Meh, it's just a line..by the time I rewrite the rough draft, something will be different. Threw it up more for entertainment sake..I don't even really pay attention to the thread because it changes so much that by the time I'm done, what you're seeing is nothing like the final product. Rachel is unique because she's a Magical Girl, so she's, strength wise, in a different league than a normal human-so she gets bored on missions like this one because it doesn't take much for her to complete it. However, you never know if/when one will be different...
And for the "her" and "she"...I know her name. She's a slave, and been one for so long, that she doesn't remember what her name is-at least yet. Something, well a combination of something/someone, will help her remember it. As mentioned above, just thrown it out for entertainment sake. The final product is almost always totally different.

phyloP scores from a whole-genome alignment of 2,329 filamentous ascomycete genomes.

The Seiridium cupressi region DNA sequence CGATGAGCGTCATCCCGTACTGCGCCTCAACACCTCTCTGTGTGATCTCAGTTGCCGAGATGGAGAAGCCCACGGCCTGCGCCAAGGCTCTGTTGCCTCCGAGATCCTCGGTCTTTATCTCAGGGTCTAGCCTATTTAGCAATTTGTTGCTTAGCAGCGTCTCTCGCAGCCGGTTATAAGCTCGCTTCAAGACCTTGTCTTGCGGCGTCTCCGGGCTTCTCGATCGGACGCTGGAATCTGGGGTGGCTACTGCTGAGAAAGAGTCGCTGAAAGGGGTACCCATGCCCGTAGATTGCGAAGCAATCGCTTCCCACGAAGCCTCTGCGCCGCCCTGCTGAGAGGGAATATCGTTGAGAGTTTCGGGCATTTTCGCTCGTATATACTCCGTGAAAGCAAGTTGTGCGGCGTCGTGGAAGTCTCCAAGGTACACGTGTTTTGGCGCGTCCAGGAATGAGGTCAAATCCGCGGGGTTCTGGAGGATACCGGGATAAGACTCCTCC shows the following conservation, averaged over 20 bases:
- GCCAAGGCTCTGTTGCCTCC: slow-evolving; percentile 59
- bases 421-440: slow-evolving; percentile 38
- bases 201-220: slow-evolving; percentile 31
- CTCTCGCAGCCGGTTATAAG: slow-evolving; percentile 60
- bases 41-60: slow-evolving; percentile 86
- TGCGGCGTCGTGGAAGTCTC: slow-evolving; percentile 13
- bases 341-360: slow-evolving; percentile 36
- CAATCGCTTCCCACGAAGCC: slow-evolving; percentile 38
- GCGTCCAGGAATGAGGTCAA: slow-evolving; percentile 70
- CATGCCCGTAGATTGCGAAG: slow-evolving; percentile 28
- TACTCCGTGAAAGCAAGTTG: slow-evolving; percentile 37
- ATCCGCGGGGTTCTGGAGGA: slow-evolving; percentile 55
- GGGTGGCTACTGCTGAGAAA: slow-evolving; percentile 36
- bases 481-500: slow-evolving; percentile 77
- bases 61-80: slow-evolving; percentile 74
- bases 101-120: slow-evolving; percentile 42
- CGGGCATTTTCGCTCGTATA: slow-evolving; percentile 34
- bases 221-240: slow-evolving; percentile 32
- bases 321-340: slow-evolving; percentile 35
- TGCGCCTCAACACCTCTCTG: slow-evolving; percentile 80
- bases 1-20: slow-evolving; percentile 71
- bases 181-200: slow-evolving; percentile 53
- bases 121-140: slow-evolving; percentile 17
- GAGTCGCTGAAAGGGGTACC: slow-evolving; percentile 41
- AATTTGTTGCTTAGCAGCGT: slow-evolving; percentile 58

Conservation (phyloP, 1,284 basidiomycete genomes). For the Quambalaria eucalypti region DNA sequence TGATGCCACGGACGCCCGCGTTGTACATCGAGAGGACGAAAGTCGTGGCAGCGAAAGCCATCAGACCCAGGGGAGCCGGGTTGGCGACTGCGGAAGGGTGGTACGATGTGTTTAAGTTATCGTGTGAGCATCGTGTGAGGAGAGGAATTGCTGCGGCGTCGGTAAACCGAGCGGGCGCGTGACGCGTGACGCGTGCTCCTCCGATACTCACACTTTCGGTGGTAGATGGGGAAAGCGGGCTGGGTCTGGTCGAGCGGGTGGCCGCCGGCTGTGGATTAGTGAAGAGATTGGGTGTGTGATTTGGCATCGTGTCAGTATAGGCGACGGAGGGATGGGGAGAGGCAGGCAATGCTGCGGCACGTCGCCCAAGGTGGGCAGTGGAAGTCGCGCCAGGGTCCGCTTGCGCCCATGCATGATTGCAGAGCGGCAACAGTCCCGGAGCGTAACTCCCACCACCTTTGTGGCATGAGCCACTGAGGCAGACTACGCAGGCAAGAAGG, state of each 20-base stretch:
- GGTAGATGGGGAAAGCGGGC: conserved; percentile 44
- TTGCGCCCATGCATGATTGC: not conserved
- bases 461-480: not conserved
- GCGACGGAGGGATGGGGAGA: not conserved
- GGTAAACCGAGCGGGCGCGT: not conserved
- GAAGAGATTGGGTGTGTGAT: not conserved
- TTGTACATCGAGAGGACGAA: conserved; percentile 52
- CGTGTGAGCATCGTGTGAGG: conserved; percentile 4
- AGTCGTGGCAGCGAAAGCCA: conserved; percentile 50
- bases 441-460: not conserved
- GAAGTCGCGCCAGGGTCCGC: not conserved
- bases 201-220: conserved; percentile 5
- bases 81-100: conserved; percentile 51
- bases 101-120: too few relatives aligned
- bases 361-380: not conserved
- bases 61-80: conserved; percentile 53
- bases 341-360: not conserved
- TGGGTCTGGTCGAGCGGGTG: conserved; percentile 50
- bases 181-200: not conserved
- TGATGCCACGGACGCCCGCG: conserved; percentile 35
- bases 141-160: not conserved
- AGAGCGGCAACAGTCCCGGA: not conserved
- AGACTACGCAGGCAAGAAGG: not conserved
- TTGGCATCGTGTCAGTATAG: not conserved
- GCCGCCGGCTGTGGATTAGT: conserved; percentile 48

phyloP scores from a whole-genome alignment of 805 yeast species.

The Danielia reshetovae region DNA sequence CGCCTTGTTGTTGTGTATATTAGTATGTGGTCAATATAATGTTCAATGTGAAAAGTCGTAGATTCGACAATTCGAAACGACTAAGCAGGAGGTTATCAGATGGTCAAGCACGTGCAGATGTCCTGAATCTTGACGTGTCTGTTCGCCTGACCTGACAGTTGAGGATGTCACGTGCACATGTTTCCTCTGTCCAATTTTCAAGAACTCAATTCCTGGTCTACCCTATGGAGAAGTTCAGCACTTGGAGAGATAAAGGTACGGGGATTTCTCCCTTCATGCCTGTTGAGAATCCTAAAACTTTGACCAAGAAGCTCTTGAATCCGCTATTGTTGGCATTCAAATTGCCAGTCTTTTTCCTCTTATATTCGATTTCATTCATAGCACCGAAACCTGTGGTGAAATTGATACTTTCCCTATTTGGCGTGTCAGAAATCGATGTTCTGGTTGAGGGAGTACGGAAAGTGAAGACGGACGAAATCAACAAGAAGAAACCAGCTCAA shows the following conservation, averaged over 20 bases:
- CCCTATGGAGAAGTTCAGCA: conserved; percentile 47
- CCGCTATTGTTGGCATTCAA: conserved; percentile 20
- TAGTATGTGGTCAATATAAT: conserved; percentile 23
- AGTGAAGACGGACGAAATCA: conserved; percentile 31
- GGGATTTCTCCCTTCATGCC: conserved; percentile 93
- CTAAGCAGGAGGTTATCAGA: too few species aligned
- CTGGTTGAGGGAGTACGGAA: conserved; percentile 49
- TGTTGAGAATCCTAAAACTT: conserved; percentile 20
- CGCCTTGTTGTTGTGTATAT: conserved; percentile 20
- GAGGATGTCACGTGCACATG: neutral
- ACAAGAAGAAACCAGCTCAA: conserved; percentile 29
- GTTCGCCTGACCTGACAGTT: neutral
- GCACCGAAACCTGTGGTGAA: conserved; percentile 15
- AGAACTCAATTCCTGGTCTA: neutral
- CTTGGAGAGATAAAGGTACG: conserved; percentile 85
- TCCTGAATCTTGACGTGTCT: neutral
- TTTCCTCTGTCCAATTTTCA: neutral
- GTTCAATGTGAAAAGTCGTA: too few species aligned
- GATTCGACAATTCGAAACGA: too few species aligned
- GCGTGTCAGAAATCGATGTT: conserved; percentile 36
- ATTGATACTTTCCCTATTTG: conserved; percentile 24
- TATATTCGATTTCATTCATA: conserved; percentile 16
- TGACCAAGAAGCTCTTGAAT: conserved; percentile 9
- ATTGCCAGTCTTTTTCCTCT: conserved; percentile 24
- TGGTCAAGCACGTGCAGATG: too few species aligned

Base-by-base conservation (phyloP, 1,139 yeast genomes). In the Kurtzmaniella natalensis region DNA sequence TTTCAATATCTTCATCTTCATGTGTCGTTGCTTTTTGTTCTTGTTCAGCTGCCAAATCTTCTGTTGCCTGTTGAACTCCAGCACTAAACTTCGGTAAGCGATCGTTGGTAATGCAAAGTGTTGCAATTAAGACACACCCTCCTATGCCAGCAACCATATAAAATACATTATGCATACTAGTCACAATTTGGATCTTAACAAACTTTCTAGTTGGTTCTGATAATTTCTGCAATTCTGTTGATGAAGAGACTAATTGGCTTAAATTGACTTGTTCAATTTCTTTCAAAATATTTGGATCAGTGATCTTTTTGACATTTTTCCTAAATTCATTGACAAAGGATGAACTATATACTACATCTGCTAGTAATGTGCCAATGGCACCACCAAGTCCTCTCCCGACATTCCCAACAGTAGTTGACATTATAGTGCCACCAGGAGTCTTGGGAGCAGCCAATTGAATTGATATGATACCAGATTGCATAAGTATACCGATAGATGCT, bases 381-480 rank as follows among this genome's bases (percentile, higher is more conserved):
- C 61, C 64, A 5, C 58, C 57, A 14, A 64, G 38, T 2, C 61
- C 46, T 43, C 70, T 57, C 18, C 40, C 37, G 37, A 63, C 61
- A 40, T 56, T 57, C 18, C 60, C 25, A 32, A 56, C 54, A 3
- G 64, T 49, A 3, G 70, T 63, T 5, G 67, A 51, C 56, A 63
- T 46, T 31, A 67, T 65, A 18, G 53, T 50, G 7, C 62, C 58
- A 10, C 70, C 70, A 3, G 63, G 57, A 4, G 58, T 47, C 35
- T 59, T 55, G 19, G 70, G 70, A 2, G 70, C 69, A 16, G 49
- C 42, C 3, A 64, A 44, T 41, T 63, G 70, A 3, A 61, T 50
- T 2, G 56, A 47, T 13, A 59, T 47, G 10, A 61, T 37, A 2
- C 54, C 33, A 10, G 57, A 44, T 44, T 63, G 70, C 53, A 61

I'm having a heckin' time trying to write compelling scene openings lately.
The knock came an hour after we had put up the stormboards and battened down to wait it out. Everyone in the second parlor looked in its direction, as if we could see who it was bracing themselves against the wind that scoured the street.
Aunt Gloria dropped her knitting on her lap to wave a burl-knuckled hand at me.
I quite like it. I found it very hard to pick up on anything I'd change. I'm sure there's a few words that could be replaced with other words - in my case, I paused (on a second reading, mind) over "wait it out" and "to wave a". Just because it could refer to the knock, rather than the storm, and wave doesn't quite seem the right hand gesture, although I know exactly what you mean. Certainly nothing I'd worry about, I'd read on! See what some others think
"wait it out" should be "wait out the storm" and I'm not sure about wave either.
Separate names with a comma.